> BACH Mass in B Minor TDK DVD DV-BAMB [KM]: Classical Reviews- April2002 MusicWeb(UK)

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Johann Sebastian BACH (1685-1750)
Mass in B Minor BWV 232

Ruth Holton, soprano
Matthias Rexroth, alto
Christoph Genz, tenor
Klaus Mertens, baritone
Gewandhausorchester Leipzig, Georg Christopu Biller, Thomaskantor, Thomanerchor Leipzig
Rec: 28 July 2000, Thomaskirche, Leipzig, Germany.
TDK DV-BAMBM [114.00]


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Performed on modern instruments, this recording of Bach’s greatest vocal work has its good and bad points. The musicians are competent, the soloists excellent, but the choir, the real star of this work, disappoints.

The weakest part of this performance is the boys’ choir, which is clearly not cut out for music of this depth. Not only can one hear the occasional voices singing out of tune, the video shows how some of the singers seem to be merely mouthing the words, not at all involved in the music. The recording, made live on 28 July 2000, for the Bach 2000 television broadcast in Europe, is quite good, but the sound is a bit muddled. The large choir - easily 80 singers or more - overpowers the orchestra, drowning it out and hiding the subtle textures in the largest movements.

Nevertheless, a group of solid soloists makes the non-choral sections a delight. Ruth Holton is at top form, and countertenor Matthias Rexroth is quite good. Their voices marry well in the Christe eleison when they sing a duet. Rexroth shines in the Laudamus te, with a sparkling solo violin performance accompanying him, and gives an excellent performance of the Agnus dei.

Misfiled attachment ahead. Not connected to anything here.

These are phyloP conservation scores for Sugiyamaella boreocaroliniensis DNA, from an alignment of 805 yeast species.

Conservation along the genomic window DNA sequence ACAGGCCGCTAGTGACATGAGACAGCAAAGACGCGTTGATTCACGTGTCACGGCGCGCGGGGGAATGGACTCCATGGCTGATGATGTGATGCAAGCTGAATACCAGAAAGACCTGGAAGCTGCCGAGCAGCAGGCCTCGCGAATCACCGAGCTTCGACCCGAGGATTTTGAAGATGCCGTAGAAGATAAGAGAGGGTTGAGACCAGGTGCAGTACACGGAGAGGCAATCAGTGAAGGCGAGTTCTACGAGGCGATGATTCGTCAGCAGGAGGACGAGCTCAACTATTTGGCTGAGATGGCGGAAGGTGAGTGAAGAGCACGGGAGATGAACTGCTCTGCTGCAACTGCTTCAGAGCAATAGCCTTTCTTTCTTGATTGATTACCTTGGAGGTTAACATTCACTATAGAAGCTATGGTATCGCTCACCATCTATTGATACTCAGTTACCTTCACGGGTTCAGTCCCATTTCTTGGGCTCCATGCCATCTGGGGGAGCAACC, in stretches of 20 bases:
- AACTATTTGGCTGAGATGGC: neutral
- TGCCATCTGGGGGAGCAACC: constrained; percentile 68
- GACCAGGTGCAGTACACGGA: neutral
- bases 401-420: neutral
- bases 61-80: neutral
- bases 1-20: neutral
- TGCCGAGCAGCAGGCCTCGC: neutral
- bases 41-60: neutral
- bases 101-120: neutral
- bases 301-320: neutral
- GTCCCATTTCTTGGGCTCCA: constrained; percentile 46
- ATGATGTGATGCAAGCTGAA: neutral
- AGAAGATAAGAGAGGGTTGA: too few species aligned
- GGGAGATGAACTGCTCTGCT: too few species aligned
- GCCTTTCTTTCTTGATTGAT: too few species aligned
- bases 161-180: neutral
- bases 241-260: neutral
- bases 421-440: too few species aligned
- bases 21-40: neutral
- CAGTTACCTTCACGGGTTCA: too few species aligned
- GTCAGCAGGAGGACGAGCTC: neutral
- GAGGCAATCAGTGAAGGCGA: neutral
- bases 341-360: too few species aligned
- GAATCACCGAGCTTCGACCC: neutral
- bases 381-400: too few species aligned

Bass Klaus Mertens is excellent as always; he is one of the finest Bach basses currently singing, and rarely disappoints. Here, in his solos, he shows the unique command he has of this register.

Tenor Christoph Genz is a bit of a disappointment, sounding tired and uninterested. He only has one solo - the Benedictus - and one duet with Ruth Holton. He has a fine voice, but doesn’t sound as if this was one of his best days.

All things considered, this is not an excellent recording. Since the choir has such a central place in this work, a weak choir, as is the case here, leaves the listener wanting more, much more.

Kirk McElhearn

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